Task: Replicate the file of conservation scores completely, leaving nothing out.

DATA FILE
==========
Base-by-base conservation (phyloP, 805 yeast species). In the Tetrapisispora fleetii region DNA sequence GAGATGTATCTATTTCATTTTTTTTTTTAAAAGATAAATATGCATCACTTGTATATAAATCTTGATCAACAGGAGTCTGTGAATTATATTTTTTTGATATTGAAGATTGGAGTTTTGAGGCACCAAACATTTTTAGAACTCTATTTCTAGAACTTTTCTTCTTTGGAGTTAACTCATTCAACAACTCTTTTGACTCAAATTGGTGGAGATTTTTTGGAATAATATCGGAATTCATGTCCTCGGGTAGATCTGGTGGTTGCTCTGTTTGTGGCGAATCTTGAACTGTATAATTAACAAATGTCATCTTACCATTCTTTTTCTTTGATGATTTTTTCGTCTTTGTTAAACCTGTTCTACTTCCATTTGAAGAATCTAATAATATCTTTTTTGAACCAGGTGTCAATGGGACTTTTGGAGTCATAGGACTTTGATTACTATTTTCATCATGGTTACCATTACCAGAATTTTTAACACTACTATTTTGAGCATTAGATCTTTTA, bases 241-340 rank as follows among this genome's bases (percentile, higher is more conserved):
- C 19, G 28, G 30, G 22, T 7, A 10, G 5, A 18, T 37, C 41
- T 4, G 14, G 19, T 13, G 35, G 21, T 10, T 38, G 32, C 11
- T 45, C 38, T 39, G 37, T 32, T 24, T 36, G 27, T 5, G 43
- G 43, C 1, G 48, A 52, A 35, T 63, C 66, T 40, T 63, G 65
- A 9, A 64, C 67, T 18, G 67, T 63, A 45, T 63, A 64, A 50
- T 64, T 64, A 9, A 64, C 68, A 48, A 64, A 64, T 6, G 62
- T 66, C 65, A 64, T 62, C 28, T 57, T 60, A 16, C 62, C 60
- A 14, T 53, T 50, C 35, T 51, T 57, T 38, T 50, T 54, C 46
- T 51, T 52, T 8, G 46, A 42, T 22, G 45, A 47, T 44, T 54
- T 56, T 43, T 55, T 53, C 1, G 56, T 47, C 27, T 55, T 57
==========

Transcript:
Base-by-base conservation (phyloP, 805 yeast species). In the Tetrapisispora fleetii region DNA sequence GAGATGTATCTATTTCATTTTTTTTTTTAAAAGATAAATATGCATCACTTGTATATAAATCTTGATCAACAGGAGTCTGTGAATTATATTTTTTTGATATTGAAGATTGGAGTTTTGAGGCACCAAACATTTTTAGAACTCTATTTCTAGAACTTTTCTTCTTTGGAGTTAACTCATTCAACAACTCTTTTGACTCAAATTGGTGGAGATTTTTTGGAATAATATCGGAATTCATGTCCTCGGGTAGATCTGGTGGTTGCTCTGTTTGTGGCGAATCTTGAACTGTATAATTAACAAATGTCATCTTACCATTCTTTTTCTTTGATGATTTTTTCGTCTTTGTTAAACCTGTTCTACTTCCATTTGAAGAATCTAATAATATCTTTTTTGAACCAGGTGTCAATGGGACTTTTGGAGTCATAGGACTTTGATTACTATTTTCATCATGGTTACCATTACCAGAATTTTTAACACTACTATTTTGAGCATTAGATCTTTTA, bases 241-340 rank as follows among this genome's bases (percentile, higher is more conserved):
- C 19, G 28, G 30, G 22, T 7, A 10, G 5, A 18, T 37, C 41
- T 4, G 14, G 19, T 13, G 35, G 21, T 10, T 38, G 32, C 11
- T 45, C 38, T 39, G 37, T 32, T 24, T 36, G 27, T 5, G 43
- G 43, C 1, G 48, A 52, A 35, T 63, C 66, T 40, T 63, G 65
- A 9, A 64, C 67, T 18, G 67, T 63, A 45, T 63, A 64, A 50
- T 64, T 64, A 9, A 64, C 68, A 48, A 64, A 64, T 6, G 62
- T 66, C 65, A 64, T 62, C 28, T 57, T 60, A 16, C 62, C 60
- A 14, T 53, T 50, C 35, T 51, T 57, T 38, T 50, T 54, C 46
- T 51, T 52, T 8, G 46, A 42, T 22, G 45, A 47, T 44, T 54
- T 56, T 43, T 55, T 53, C 1, G 56, T 47, C 27, T 55, T 57